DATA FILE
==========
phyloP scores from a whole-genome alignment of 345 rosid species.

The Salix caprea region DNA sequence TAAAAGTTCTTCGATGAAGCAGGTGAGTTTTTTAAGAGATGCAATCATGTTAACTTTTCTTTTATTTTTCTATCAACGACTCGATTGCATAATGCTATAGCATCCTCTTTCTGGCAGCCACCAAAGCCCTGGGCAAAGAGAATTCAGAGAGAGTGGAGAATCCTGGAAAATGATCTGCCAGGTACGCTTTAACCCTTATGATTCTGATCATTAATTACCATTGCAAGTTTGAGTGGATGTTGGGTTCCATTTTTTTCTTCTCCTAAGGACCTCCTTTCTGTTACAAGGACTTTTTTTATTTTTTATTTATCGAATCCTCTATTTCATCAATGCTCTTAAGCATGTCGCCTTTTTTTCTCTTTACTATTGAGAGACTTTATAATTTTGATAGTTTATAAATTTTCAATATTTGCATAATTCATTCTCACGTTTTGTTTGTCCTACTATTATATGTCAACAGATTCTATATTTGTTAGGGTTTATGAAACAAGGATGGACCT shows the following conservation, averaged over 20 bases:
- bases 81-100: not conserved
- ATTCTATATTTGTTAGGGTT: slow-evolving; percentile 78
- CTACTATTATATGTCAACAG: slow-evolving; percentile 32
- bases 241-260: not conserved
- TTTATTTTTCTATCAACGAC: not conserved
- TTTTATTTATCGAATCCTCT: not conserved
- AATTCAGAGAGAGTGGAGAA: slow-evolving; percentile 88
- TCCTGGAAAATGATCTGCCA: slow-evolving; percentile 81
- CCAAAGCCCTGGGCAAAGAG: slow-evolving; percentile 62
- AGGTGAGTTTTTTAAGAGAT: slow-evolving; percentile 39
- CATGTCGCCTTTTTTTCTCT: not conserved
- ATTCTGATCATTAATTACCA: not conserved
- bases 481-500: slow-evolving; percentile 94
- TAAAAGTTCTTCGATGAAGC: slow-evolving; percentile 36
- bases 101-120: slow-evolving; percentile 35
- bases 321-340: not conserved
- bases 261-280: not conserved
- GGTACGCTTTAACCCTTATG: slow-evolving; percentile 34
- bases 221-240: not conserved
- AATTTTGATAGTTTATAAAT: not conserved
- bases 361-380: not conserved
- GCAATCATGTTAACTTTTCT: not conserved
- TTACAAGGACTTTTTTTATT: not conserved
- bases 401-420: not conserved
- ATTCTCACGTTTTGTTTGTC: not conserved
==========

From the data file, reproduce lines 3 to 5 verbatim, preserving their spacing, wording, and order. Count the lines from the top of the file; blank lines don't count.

- bases 81-100: not conserved
- ATTCTATATTTGTTAGGGTT: slow-evolving; percentile 78
- CTACTATTATATGTCAACAG: slow-evolving; percentile 32